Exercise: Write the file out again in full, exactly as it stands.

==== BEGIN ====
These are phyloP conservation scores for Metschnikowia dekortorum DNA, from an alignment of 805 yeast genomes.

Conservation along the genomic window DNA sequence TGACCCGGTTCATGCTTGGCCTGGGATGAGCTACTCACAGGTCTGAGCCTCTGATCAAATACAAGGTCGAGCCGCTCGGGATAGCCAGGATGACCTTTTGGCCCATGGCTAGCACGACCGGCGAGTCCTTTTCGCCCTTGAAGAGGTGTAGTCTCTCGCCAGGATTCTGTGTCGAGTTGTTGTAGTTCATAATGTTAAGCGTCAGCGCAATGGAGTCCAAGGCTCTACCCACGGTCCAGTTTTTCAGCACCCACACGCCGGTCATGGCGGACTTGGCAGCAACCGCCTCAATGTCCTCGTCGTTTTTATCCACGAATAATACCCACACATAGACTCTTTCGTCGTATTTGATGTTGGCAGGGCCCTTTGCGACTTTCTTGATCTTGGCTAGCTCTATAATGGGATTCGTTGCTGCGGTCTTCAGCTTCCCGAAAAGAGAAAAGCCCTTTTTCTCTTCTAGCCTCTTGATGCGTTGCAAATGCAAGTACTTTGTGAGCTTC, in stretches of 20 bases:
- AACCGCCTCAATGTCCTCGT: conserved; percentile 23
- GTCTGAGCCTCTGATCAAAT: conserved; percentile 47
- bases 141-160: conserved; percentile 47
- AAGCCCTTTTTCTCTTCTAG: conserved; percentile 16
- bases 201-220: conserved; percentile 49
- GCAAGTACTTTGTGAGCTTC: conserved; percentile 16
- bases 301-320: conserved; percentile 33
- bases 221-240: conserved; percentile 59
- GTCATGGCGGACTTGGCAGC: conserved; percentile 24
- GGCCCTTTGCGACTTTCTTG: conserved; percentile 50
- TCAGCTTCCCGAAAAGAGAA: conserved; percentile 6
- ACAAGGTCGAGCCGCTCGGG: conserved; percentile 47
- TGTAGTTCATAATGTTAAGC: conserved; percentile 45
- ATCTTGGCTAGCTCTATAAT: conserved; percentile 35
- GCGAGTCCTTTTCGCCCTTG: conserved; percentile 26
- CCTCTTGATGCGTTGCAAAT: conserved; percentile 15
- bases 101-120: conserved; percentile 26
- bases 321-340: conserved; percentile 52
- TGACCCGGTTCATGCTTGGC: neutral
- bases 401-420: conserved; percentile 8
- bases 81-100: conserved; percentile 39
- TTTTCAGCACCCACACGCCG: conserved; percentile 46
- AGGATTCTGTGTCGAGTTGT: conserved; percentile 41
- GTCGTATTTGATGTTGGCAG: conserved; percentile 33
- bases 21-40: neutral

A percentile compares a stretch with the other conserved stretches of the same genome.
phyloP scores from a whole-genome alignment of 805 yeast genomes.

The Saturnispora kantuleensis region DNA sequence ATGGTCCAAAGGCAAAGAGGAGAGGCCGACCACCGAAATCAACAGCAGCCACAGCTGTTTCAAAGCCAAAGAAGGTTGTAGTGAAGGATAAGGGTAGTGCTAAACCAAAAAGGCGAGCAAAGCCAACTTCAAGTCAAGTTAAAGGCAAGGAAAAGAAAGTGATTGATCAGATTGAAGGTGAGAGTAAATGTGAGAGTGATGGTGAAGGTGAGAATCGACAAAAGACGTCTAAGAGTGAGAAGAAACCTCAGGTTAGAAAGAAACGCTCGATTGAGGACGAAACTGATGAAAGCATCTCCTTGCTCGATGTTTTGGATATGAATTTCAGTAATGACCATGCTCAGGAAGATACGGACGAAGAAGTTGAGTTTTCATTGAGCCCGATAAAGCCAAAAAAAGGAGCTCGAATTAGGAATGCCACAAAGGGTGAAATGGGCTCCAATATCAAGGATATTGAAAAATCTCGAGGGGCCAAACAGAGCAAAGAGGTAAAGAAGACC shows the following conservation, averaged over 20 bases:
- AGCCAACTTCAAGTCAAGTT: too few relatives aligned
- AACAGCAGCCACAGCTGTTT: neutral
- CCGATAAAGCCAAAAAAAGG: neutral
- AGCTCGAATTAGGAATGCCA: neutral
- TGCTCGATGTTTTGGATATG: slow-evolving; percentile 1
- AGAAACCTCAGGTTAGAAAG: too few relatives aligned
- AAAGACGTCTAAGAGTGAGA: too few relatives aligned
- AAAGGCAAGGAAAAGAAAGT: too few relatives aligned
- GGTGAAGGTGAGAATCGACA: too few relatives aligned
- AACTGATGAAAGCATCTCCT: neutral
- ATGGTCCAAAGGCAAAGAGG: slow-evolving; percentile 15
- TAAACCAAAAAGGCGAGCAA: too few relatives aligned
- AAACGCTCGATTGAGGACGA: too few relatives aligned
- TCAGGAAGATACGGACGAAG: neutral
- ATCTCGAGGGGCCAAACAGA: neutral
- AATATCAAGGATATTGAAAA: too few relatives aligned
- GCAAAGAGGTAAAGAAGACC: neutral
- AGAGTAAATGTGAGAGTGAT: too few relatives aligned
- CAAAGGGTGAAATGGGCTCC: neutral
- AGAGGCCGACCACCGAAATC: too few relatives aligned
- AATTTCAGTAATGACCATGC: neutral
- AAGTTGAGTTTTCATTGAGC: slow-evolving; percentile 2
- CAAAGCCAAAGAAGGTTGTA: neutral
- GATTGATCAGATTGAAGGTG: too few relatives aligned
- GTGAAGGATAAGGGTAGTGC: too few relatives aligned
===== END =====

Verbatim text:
These are phyloP conservation scores for Metschnikowia dekortorum DNA, from an alignment of 805 yeast genomes.

Conservation along the genomic window DNA sequence TGACCCGGTTCATGCTTGGCCTGGGATGAGCTACTCACAGGTCTGAGCCTCTGATCAAATACAAGGTCGAGCCGCTCGGGATAGCCAGGATGACCTTTTGGCCCATGGCTAGCACGACCGGCGAGTCCTTTTCGCCCTTGAAGAGGTGTAGTCTCTCGCCAGGATTCTGTGTCGAGTTGTTGTAGTTCATAATGTTAAGCGTCAGCGCAATGGAGTCCAAGGCTCTACCCACGGTCCAGTTTTTCAGCACCCACACGCCGGTCATGGCGGACTTGGCAGCAACCGCCTCAATGTCCTCGTCGTTTTTATCCACGAATAATACCCACACATAGACTCTTTCGTCGTATTTGATGTTGGCAGGGCCCTTTGCGACTTTCTTGATCTTGGCTAGCTCTATAATGGGATTCGTTGCTGCGGTCTTCAGCTTCCCGAAAAGAGAAAAGCCCTTTTTCTCTTCTAGCCTCTTGATGCGTTGCAAATGCAAGTACTTTGTGAGCTTC, in stretches of 20 bases:
- AACCGCCTCAATGTCCTCGT: conserved; percentile 23
- GTCTGAGCCTCTGATCAAAT: conserved; percentile 47
- bases 141-160: conserved; percentile 47
- AAGCCCTTTTTCTCTTCTAG: conserved; percentile 16
- bases 201-220: conserved; percentile 49
- GCAAGTACTTTGTGAGCTTC: conserved; percentile 16
- bases 301-320: conserved; percentile 33
- bases 221-240: conserved; percentile 59
- GTCATGGCGGACTTGGCAGC: conserved; percentile 24
- GGCCCTTTGCGACTTTCTTG: conserved; percentile 50
- TCAGCTTCCCGAAAAGAGAA: conserved; percentile 6
- ACAAGGTCGAGCCGCTCGGG: conserved; percentile 47
- TGTAGTTCATAATGTTAAGC: conserved; percentile 45
- ATCTTGGCTAGCTCTATAAT: conserved; percentile 35
- GCGAGTCCTTTTCGCCCTTG: conserved; percentile 26
- CCTCTTGATGCGTTGCAAAT: conserved; percentile 15
- bases 101-120: conserved; percentile 26
- bases 321-340: conserved; percentile 52
- TGACCCGGTTCATGCTTGGC: neutral
- bases 401-420: conserved; percentile 8
- bases 81-100: conserved; percentile 39
- TTTTCAGCACCCACACGCCG: conserved; percentile 46
- AGGATTCTGTGTCGAGTTGT: conserved; percentile 41
- GTCGTATTTGATGTTGGCAG: conserved; percentile 33
- bases 21-40: neutral

A percentile compares a stretch with the other conserved stretches of the same genome.
phyloP scores from a whole-genome alignment of 805 yeast genomes.

The Saturnispora kantuleensis region DNA sequence ATGGTCCAAAGGCAAAGAGGAGAGGCCGACCACCGAAATCAACAGCAGCCACAGCTGTTTCAAAGCCAAAGAAGGTTGTAGTGAAGGATAAGGGTAGTGCTAAACCAAAAAGGCGAGCAAAGCCAACTTCAAGTCAAGTTAAAGGCAAGGAAAAGAAAGTGATTGATCAGATTGAAGGTGAGAGTAAATGTGAGAGTGATGGTGAAGGTGAGAATCGACAAAAGACGTCTAAGAGTGAGAAGAAACCTCAGGTTAGAAAGAAACGCTCGATTGAGGACGAAACTGATGAAAGCATCTCCTTGCTCGATGTTTTGGATATGAATTTCAGTAATGACCATGCTCAGGAAGATACGGACGAAGAAGTTGAGTTTTCATTGAGCCCGATAAAGCCAAAAAAAGGAGCTCGAATTAGGAATGCCACAAAGGGTGAAATGGGCTCCAATATCAAGGATATTGAAAAATCTCGAGGGGCCAAACAGAGCAAAGAGGTAAAGAAGACC shows the following conservation, averaged over 20 bases:
- AGCCAACTTCAAGTCAAGTT: too few relatives aligned
- AACAGCAGCCACAGCTGTTT: neutral
- CCGATAAAGCCAAAAAAAGG: neutral
- AGCTCGAATTAGGAATGCCA: neutral
- TGCTCGATGTTTTGGATATG: slow-evolving; percentile 1
- AGAAACCTCAGGTTAGAAAG: too few relatives aligned
- AAAGACGTCTAAGAGTGAGA: too few relatives aligned
- AAAGGCAAGGAAAAGAAAGT: too few relatives aligned
- GGTGAAGGTGAGAATCGACA: too few relatives aligned
- AACTGATGAAAGCATCTCCT: neutral
- ATGGTCCAAAGGCAAAGAGG: slow-evolving; percentile 15
- TAAACCAAAAAGGCGAGCAA: too few relatives aligned
- AAACGCTCGATTGAGGACGA: too few relatives aligned
- TCAGGAAGATACGGACGAAG: neutral
- ATCTCGAGGGGCCAAACAGA: neutral
- AATATCAAGGATATTGAAAA: too few relatives aligned
- GCAAAGAGGTAAAGAAGACC: neutral
- AGAGTAAATGTGAGAGTGAT: too few relatives aligned
- CAAAGGGTGAAATGGGCTCC: neutral
- AGAGGCCGACCACCGAAATC: too few relatives aligned
- AATTTCAGTAATGACCATGC: neutral
- AAGTTGAGTTTTCATTGAGC: slow-evolving; percentile 2
- CAAAGCCAAAGAAGGTTGTA: neutral
- GATTGATCAGATTGAAGGTG: too few relatives aligned
- GTGAAGGATAAGGGTAGTGC: too few relatives aligned